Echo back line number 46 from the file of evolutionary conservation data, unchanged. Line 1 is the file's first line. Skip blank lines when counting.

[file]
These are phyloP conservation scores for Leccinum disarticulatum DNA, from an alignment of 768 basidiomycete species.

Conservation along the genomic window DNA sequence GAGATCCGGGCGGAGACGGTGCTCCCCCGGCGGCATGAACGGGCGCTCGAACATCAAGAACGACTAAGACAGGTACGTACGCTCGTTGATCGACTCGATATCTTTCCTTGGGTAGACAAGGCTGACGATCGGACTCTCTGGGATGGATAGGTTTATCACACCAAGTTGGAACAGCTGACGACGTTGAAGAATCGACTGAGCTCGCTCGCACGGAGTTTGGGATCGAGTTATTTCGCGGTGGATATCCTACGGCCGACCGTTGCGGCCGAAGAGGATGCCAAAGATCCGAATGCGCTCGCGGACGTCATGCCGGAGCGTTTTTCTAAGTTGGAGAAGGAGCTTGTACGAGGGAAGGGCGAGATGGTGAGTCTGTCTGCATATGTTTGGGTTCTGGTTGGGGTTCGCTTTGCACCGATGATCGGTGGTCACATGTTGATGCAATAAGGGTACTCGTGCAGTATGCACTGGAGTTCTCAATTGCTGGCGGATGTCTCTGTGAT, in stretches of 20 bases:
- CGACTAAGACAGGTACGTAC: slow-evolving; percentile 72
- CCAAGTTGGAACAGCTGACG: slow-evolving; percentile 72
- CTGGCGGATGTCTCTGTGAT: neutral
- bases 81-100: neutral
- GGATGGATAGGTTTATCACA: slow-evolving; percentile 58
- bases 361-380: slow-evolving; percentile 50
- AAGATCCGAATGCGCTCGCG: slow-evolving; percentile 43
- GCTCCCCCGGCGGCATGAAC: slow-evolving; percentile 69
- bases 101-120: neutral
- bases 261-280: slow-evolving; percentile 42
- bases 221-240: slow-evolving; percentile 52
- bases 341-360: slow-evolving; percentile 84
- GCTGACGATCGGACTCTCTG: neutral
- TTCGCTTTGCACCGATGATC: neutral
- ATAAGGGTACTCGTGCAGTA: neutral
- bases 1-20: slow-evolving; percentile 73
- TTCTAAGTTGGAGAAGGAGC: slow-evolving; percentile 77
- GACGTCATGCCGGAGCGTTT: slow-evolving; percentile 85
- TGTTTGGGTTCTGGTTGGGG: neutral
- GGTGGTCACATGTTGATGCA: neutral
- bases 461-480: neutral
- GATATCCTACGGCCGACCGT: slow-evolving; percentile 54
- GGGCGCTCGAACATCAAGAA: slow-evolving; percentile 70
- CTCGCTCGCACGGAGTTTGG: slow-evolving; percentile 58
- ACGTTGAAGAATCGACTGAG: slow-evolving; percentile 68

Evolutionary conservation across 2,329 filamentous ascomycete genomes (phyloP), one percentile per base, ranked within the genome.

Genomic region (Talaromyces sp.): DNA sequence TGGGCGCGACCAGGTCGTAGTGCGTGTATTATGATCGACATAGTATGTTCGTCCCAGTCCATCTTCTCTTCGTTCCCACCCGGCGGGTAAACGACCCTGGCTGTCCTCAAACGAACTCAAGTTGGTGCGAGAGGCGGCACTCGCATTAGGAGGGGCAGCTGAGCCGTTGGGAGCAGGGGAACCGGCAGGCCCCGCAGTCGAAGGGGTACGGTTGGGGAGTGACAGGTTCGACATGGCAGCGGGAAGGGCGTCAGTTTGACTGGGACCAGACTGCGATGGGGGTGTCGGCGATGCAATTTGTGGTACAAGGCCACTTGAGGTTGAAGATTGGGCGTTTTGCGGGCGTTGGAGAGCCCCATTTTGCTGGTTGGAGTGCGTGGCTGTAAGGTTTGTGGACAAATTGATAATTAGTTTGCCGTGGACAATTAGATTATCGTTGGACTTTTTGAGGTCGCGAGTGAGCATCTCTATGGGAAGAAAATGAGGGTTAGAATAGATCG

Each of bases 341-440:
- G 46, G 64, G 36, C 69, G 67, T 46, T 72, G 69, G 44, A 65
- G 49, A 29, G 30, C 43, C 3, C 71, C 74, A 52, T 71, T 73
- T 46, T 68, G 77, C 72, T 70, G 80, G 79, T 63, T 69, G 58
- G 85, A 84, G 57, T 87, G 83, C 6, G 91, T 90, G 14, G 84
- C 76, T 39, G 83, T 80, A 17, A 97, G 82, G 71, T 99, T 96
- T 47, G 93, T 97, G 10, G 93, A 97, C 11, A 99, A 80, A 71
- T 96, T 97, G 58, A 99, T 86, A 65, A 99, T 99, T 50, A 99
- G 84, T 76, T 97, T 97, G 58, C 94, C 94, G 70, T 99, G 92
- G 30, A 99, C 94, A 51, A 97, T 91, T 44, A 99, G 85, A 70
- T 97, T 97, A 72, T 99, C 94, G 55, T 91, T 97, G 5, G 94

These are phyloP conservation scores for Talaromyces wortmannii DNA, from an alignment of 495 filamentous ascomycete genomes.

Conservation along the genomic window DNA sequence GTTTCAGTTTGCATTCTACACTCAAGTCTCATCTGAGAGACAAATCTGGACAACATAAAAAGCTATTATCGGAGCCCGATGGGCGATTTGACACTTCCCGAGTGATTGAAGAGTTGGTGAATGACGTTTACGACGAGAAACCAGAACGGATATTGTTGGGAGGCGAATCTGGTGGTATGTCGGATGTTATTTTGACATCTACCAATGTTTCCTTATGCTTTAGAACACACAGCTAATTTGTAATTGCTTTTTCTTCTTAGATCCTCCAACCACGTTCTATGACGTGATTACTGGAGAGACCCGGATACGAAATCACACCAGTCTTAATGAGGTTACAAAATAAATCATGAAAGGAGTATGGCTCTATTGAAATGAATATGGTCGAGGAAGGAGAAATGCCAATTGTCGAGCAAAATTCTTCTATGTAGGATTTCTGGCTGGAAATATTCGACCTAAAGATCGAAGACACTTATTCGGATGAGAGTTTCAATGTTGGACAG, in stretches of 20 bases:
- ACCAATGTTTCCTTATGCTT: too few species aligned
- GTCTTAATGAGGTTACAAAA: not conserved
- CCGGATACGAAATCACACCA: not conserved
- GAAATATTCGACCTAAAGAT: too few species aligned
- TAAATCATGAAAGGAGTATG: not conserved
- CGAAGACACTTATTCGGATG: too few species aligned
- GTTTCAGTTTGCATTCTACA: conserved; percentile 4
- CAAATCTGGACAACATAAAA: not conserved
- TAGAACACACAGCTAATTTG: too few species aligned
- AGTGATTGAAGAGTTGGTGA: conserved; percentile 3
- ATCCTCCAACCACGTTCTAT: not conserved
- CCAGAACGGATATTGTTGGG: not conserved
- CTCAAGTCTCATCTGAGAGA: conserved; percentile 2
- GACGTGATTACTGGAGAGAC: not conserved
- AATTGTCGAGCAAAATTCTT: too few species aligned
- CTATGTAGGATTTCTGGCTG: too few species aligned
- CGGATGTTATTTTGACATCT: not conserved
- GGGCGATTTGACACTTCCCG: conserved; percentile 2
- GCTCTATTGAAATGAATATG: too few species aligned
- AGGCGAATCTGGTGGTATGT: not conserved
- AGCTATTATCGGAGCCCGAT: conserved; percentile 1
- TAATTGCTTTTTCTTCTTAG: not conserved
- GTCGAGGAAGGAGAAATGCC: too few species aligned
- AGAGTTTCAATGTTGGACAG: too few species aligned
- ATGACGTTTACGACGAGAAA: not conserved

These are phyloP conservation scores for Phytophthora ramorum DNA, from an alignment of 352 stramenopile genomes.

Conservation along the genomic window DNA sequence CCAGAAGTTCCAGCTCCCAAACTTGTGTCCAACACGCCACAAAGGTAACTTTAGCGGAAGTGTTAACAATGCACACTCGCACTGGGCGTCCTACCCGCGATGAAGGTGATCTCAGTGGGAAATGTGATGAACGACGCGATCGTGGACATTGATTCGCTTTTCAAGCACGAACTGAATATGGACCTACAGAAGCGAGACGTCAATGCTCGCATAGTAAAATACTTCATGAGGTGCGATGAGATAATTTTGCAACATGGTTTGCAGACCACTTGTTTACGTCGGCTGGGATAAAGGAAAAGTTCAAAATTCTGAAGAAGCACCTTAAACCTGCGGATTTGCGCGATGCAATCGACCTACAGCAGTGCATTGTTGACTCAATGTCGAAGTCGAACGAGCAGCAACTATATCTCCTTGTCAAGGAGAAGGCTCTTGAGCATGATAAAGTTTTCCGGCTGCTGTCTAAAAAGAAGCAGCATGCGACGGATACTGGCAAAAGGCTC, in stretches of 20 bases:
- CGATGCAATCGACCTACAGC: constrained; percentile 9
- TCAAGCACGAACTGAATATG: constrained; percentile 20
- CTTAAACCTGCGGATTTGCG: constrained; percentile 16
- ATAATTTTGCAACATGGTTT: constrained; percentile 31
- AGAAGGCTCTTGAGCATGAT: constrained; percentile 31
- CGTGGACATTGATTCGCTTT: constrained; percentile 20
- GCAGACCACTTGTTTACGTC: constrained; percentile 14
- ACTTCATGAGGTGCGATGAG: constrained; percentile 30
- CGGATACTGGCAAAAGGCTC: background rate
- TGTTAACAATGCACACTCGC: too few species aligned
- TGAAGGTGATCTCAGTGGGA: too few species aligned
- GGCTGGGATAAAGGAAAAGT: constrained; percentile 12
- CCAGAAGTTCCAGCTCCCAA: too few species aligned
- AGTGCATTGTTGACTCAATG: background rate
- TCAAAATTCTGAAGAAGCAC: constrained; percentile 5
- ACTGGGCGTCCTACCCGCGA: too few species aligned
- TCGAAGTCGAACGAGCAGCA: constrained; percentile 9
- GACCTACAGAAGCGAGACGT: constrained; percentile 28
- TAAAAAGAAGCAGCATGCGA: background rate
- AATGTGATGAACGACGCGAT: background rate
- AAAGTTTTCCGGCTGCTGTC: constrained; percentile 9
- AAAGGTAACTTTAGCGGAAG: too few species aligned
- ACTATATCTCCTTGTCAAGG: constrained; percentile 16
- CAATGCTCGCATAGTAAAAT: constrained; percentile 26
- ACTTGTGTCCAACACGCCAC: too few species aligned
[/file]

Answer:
- GAAATATTCGACCTAAAGAT: too few species aligned